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Horse meat: No different from pork or beef?

Last week’s story on a Nebraska bill proposing the revival of slaughtering horses for food generated quite a flurry of strong reactions. Many readers found it easiest to express their emotions in just one word:

But the main point of tension seemed to be the ethics of consuming horse meat – how morally different is it, several people asked, from eating meat from a cow or a pig? On our Facebook page, Sarah questioned our sense of appropriateness when eating different kinds of meat:

How many of the people screaming about this eat pork? Pigs are demonstrably highly intelligent and sensitive, in many cases more so than dogs and children yet we gobble up bacon with no problem. What animals are appropriate to eat depends on culture. Ours has rejected horse meat as food. I personally would like to see us keep on that path, but it is interesting to see what animals we consider pets and what we consider food and the drastically different ways we allow them to be treated.

Another commenter, Jim, saw the economic benefits of allowing horse slaughter:

Horse is leaner than beef, tender and tasty. It is eaten all over the world already, to the tune of 700,000 tons annually. Staying out of the trade only serves to harm us economically. Why not give our farmers an alternate source of income to help lift up the economy?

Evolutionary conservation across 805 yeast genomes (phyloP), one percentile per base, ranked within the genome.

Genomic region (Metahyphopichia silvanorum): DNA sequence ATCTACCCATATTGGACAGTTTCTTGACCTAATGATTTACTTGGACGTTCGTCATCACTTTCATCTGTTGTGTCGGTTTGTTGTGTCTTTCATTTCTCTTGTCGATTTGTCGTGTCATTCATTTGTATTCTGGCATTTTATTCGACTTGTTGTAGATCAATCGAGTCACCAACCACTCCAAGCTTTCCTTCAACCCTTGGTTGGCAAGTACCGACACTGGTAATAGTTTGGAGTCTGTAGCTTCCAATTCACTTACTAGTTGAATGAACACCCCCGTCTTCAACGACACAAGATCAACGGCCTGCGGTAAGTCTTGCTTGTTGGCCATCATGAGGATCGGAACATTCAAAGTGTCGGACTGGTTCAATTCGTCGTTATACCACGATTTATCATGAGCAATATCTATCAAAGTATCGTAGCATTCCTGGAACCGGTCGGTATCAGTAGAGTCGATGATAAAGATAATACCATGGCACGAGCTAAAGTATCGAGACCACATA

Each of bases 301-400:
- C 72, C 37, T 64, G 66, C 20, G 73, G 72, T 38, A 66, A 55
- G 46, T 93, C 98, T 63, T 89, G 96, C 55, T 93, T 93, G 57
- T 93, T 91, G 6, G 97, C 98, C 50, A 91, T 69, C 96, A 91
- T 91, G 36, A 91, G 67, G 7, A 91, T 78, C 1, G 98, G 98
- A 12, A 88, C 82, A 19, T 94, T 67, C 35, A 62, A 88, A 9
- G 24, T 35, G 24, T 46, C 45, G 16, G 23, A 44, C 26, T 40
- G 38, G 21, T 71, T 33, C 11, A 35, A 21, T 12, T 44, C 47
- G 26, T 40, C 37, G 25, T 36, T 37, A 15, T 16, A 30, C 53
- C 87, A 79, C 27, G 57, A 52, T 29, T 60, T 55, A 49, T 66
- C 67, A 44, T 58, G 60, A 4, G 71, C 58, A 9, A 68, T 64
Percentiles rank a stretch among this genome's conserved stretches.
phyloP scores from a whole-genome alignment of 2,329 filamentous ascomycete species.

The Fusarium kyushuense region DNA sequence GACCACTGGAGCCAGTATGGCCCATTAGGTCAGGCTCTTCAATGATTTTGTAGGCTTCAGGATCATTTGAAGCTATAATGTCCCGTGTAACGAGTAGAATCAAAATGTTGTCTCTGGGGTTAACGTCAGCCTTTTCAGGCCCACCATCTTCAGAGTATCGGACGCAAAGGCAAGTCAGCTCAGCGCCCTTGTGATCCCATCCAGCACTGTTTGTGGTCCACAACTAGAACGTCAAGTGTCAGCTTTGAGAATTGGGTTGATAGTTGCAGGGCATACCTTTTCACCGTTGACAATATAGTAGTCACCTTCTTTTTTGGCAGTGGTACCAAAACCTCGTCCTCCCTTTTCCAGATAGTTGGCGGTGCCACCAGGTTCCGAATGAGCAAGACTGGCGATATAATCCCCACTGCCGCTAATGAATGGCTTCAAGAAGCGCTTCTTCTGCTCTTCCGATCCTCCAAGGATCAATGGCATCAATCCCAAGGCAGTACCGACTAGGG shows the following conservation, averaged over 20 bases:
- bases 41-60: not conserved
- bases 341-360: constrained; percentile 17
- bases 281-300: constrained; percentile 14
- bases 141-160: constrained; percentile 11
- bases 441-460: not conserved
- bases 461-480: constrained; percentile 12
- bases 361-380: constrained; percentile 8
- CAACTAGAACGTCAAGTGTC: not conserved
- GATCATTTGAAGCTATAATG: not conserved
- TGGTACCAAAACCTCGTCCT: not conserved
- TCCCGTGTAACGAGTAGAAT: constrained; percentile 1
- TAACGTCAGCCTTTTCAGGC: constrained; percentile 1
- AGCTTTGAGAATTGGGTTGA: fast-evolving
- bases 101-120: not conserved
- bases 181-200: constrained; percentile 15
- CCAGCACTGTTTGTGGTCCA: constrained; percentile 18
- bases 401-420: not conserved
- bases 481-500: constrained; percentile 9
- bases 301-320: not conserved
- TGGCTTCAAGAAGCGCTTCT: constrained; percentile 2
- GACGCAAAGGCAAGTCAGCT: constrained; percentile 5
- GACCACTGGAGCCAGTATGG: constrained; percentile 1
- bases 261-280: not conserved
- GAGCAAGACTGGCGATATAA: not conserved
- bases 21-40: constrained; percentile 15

And Lesa condemned the general killing of animals to solve an economic problem:

Reading this brings tears to my eyes. The idea that slaughtering horses is the solution to a human economic problem is so egocentric it shocks me. No animal should have to pay the price for what humans have done to ourselves; yet here we are debating at the state and federal level whether or not we want to kill horses for monetary gain.

Is horse meat on the same moral equivalent as pork or beef? Do you consider the Nebraska bill a viable solution to an economic problem, or a repulsive proposal?


  • Charlibryant

    I would eat it with no problem.

  • Kaysee_mae

    What about using horses who have to be put down for age, accidents, etc and not just raising them for meat?

  • Kim

    I would rather see them slaughtered than abused, neglected or led out to the swamps to be devoured alive by gators or even worse suffer in agony because the owner ‘Loves them too much’ to euthanize.
    I’ve worked in the horse industry for 15 yrs, and with at least 1000 horses in that time. I’ve met responsible and irresponsble owners, trainers, breeders and caretakers alike. Seems for every one genuine good ‘horsemen’ there are 20 dangerously ignorant or sadistically cruel idiots. So instead of slaughtering the excess horse population, we should first be considering how to limit the numbers. Most effective would be to require strict standards for breeding stock, Professional licensing of breeders and stiff fines for non compliance.
    Granted there will still be horses I’d just asoon eat on a kaiser roll with horseradish then have to deal with, but at least it won’t be because some human made them that way.